Pawlenty was finally able to extricate himself from the room with a couple of softball questions about the Minnesota National Guard and whether it would be facing more call-ups in the future.
The governor implied that he’s in pretty regular contact with the Department of Defense and that there likely will be more Minnesota troops headed to war zones but he wasn’t just ready to announce that yet.
All of this testiness showed that Pawlenty is in for a lot of lumps in his final year in office. But he also made it clear that he’s not backing down.
Asked if he’ll use unallotment again or try to work with the Legislature to solve the newest budget crisis, he said he has “a responsibility to the Legislature.”
But in the next breath, he painted a great big target on the next installment of local government aid money — some $400 million — that’s supposed to go to cash starved cities and counties at the end of this month. It appears almost certain he’ll unallot much of that money.
He expressed frustration with k-12 spending, noting that some districts seem to be giving teachers raises. He “will do a little investigation into where they’re getting that money.”
Despite the fact that he’s already whacked a program that provided medical care for the poor, there has to be more cutting done in the areas of medical costs, he said.
Opponents weigh in
Meantime, of course, opponents are foaming at the mouth, ready to swing at the lame duck.
Rep. Tom Huntley, DFL-Duluth, chair of the House health and human services finances committee, was attacking the governor on health care funding.
“It comes as no surprise that the Minnesota Care fund in going broke,” Huntley said in a statement. “This responsible path to providing health care for working Minnesotans has been under attack from the governor from Day One. From raiding the fund to help balance the budget to recently shifting close to 30,000 of the poorest and sickest non-working Minnesotans into MinnesotaCare, his polices have hastened its demise.”
Then, Huntley fired the unkindest cut of all. He compared Pawlenty — unfavorably — with former Alaska Gov. Sarah Palin.
“At least Sarah Palin told the people of Alaska she was quitting as their governor,” Huntley said. “Tim Pawlenty quit on Minnesota a long time ago and working familes are paying the price.”
DFL legislative leaders were a little gentler. But it’s clear both they and the governor are in the same places they’ve been for the last seven years.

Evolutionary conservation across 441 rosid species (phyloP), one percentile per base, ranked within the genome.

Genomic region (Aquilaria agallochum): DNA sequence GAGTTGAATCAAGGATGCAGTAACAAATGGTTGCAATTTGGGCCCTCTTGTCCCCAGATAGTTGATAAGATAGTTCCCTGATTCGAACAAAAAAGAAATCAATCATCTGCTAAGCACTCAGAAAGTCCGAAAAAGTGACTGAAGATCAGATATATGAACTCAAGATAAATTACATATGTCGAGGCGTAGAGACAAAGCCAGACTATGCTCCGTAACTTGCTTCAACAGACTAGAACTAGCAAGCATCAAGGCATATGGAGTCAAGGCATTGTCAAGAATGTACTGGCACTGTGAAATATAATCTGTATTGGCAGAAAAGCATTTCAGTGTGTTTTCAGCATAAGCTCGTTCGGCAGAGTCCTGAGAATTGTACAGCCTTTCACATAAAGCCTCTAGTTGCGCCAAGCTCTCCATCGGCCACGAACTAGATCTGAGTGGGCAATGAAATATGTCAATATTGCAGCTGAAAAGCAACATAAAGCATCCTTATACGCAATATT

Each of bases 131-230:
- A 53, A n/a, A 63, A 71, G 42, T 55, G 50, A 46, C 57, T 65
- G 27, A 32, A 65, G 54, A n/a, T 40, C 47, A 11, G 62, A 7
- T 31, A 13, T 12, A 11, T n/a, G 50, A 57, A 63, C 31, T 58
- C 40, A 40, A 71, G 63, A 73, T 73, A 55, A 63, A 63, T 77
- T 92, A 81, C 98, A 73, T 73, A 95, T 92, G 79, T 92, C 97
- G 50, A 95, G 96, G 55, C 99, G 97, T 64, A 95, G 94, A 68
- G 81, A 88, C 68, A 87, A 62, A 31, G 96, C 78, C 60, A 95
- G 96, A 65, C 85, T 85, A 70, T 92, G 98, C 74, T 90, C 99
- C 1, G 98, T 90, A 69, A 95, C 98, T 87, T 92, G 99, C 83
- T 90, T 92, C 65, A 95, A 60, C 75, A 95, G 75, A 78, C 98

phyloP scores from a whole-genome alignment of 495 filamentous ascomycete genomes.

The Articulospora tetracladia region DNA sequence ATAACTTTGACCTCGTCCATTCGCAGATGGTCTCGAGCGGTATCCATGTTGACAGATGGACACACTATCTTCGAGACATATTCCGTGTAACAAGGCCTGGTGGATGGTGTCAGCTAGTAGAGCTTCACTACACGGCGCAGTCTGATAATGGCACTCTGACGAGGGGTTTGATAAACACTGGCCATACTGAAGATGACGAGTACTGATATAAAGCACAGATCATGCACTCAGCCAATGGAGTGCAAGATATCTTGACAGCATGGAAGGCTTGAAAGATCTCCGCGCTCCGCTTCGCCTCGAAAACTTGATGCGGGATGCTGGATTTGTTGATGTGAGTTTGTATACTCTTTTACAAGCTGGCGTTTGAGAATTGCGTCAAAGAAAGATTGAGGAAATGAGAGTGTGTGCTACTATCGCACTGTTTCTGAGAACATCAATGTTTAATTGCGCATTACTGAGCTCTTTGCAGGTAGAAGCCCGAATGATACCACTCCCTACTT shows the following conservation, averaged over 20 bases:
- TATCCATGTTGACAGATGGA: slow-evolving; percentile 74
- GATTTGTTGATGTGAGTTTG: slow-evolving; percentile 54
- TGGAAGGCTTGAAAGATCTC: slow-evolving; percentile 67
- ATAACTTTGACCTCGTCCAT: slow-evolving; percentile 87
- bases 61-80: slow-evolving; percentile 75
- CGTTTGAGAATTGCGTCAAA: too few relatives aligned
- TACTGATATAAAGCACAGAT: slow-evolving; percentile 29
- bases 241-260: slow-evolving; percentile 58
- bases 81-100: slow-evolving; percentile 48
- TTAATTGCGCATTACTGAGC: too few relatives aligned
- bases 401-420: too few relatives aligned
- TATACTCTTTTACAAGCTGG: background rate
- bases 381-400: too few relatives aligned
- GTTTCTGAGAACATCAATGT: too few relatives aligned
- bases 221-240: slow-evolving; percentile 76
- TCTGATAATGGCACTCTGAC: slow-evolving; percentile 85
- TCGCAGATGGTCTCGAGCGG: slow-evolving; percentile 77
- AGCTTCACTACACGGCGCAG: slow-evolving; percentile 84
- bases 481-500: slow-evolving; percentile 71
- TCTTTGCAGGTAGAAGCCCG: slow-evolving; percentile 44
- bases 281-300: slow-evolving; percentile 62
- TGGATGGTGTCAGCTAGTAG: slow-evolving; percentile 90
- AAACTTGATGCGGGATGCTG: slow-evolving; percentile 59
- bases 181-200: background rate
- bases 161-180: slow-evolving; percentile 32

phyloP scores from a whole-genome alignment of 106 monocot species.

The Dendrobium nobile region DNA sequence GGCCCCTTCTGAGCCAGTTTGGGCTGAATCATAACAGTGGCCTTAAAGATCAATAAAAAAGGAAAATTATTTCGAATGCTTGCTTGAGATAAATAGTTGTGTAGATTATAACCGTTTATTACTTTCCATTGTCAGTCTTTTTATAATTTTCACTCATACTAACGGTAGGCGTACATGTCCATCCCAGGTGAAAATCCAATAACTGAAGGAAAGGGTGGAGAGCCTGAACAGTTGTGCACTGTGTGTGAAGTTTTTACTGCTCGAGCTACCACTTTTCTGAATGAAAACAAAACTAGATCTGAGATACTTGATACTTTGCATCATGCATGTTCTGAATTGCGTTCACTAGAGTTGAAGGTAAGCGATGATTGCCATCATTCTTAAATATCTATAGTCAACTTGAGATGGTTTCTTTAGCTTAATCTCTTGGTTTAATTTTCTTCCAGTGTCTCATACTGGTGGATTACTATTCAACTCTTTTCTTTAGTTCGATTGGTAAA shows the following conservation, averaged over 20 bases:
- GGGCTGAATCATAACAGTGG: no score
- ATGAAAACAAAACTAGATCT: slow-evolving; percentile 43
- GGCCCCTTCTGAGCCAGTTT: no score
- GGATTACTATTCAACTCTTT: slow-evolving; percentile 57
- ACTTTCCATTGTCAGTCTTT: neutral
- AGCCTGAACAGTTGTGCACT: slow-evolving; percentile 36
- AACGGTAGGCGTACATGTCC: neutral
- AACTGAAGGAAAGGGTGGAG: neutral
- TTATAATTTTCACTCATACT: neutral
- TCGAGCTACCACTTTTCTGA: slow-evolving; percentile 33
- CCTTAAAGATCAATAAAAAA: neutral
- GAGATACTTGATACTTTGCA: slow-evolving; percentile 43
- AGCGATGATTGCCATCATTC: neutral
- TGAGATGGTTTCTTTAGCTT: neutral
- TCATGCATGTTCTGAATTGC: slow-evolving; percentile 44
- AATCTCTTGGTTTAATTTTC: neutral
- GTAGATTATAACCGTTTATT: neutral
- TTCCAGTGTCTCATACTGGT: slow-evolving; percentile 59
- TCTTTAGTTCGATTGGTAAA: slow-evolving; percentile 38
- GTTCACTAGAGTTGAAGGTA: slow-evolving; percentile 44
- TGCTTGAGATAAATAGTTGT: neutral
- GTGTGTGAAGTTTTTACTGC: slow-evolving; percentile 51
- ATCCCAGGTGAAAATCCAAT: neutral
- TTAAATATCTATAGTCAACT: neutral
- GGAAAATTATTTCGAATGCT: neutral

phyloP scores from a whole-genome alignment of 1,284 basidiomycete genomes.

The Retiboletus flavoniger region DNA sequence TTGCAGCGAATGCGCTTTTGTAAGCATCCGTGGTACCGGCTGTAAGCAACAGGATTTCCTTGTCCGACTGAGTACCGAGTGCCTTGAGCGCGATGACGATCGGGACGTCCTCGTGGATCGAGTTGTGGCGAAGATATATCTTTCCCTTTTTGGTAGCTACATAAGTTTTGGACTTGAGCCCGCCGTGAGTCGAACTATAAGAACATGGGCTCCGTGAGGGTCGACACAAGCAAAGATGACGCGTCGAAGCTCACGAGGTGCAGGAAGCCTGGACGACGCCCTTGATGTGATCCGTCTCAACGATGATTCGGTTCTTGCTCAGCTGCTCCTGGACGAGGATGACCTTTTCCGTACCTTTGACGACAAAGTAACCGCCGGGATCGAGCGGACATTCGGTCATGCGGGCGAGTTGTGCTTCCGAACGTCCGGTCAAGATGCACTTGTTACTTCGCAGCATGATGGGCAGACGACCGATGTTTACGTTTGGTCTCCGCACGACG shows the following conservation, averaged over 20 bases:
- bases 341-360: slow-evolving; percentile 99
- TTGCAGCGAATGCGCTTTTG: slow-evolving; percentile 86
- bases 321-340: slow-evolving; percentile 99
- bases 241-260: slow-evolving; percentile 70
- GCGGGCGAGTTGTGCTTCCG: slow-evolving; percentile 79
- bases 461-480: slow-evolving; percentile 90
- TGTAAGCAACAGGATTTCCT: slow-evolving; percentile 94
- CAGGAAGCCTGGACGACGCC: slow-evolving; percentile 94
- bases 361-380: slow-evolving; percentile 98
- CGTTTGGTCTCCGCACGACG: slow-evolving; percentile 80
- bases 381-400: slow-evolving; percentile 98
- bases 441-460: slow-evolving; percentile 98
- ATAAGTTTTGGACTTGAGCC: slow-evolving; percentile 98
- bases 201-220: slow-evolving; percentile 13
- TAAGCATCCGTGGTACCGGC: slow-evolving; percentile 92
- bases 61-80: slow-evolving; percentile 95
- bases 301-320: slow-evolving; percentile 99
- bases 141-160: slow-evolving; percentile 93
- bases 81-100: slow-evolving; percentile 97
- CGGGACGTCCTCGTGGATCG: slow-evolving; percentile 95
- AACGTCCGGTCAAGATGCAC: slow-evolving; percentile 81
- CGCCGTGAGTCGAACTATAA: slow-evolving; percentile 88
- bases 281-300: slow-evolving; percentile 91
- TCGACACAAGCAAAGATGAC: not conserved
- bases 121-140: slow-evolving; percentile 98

Pawlenty insists on no tax increases. The legislative leaders were calling for a combination of cuts, reforms and “new revenues” (taxes).
Mostly it was the same old grim story Minnesotans have become accustomed to.
Drs. Gloom and Doom
How grim was it?
The good news was coming from two people known as Dr. Gloom and Dr. Doom. Gloom is Stinson, the state economist. Doom is Tom Gillaspy, the state’s demographer.
Stinson/Gloom said the recession appears to be over.
But even that good news comes with a big dark cloud over it. Unemployment and wages will continue to flounder, he said. Employment won’t start picking up until the spring — and much of that employment boost will come via the Census, which will employ about 8,000 workers in temp jobs. Those jobs will pay more than the minimum wage.
Elsewhere, Stinson/Gloom expects some growth in the home construction business and manufacturing “will not continue to hemorrhage.”
“We’re gradually climbing out of a deep hole,” said Stinson/Gloom. But that, too, came with a caveat. The lower wages won’t snap back. Instead, they become the new base for what working people will be paid.
Gillaspy/Doom said that “Minnesota has a lot going for it relative to other places.” He noted that the state’s 7.6 unemployment rate is dramatically better than the national rate and it’s ratio of people working to unemployed is “one of the highest in the country.”
But Minnesota is in a relatively good spot, Gillaspy/Doom said, because it’s invested heavily in education in the past.
“The challenge will be to maintain our advantages,” he said.
Doug Grow writes about public affairs, state politics and other topics. He can be reached at dgrow [at] minnpost [dot] com.